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Hiroshima author finds happiness with a pen

By Laura Boudreau

Jim Murphy has been through many personal downfalls and life triumphs in his life including four different career choices.

Murphy was raised in a two-bedroom apartment with 15 other children including his four sisters. The others were taken in because his parents would never let any child go without a roof over their head or food.

Austin A. Murphy, Jim’s father, was his most influential childhood inspiration for life because he looked at every situation with positivity and humour.

“Everyone around us always said that they were poor, but my dad always said that we are not poor, we’re just broke,” said Murphy.

Because of his father, he always looked into the more positive side of everything and everyone; while wanting to express and surprise people with his many talents he had throughout his life.

“He is a very brilliant, caring and successful man, who is always there for us,” said Jackie Murphy, his sister.

Murphy went to school for two years at Ottawa University after going through the Catholic school system. Several years later he went to St. Lawrence College for three years.

He started off his career life as a contract negotiator for the Ministry of National Defence for 10 years, then he bought a restaurant which he owned 10 ten years. Then he went back to school and got his certificate to work as a drug and alcohol counselor. He spent 10 years as a counselor for the prison system and now owns a car cleaning service in Kingston called Baby you Baby Car Care.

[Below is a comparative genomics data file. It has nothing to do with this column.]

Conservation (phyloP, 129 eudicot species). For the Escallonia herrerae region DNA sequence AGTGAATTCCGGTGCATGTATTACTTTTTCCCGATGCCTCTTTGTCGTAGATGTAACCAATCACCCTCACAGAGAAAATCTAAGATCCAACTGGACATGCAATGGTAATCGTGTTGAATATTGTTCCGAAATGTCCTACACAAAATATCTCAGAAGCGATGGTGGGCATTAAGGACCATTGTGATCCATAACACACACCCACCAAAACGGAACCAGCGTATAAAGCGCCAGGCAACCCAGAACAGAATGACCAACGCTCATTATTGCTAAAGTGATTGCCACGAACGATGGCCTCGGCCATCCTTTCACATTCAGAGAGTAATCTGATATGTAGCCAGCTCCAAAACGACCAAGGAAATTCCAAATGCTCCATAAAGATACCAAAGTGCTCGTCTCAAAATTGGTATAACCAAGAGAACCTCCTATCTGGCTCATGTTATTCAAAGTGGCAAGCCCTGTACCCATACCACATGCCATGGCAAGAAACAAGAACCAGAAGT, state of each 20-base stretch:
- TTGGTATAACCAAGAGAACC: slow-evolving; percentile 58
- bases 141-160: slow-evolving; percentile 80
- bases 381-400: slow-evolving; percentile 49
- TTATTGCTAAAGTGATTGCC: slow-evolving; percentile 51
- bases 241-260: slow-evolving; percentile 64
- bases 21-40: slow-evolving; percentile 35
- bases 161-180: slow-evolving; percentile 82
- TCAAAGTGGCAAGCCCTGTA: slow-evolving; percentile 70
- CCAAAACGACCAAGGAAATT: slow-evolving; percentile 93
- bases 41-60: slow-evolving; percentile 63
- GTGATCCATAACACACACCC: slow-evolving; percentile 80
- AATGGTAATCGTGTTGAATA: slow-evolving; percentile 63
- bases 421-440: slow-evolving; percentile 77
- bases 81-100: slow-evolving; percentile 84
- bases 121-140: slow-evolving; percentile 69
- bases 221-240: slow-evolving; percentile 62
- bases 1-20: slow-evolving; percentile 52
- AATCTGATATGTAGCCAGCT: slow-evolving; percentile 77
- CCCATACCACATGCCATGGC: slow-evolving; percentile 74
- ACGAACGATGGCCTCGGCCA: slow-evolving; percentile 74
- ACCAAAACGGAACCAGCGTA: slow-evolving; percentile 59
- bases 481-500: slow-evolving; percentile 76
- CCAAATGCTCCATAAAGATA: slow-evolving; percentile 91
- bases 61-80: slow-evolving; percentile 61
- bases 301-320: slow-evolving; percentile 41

He just finished writing a book which is going to be out by the end of the month called, Why?

“I have been the car wash guy for 10 years now and guess what, I’m bored of it so my final career will be as an author.”

A recovering alcoholic. Murphy has been sober for over 20 years. He became a counselor after he recovered, sharing his story with other people.

“He’s probably the smartest car wash guy in town, he is definitely the only one that has written a book,” said his sister.

When Murphy married a Japanese woman his father-in-law gave them a trip to southern Japan where he found his inspiration to write Why?. He found just being om the city where the atomic bomb went off was amazing. Murphy was standing on Aioi Bridge right around 8 a.m. looking over the city of Hiroshima. It’s believed that was the bridge the American bomber was looking at when he bombed the city.

Murphy said “Ironically Aioi is the Japanese word for love, and that’s what the bomber was looking at when he destroyed the city and all those people.”

The main inspiration from that museum was a single shoe. It was a geta, which is a wooden shoe bound by a leather lace. The description of the shoe said that it had belonged to a little girl who had perished in the explosion. The interesting part of the story was that the girl’s mother had been looking for her lost daughter in the rubbish which had once been her school house and found this geta. She knew it was her daughter’s. She talked to this shoe every day for the rest of her life and never found any other remains of her only child.

“When I read that I cried unashamedly, all because of an imprinted little shoe. But it changed my world. It was completely wrong, immoral and it was a hate crime and it can never, ever happen again. That’s why I wrote this book.” said Murphy.

The mother of the little girl was the inspiration for the character in Why.. The novel takes you through the awful day of the bombing in Hiroshima on August 6, 1945, through the eyes of a young woman who loses everything.

“There have been challenges and there have been triumphs, and in that manner of speaking I am just another regular guy. But more than anything I want to surprise people, that is my main goal in life.”

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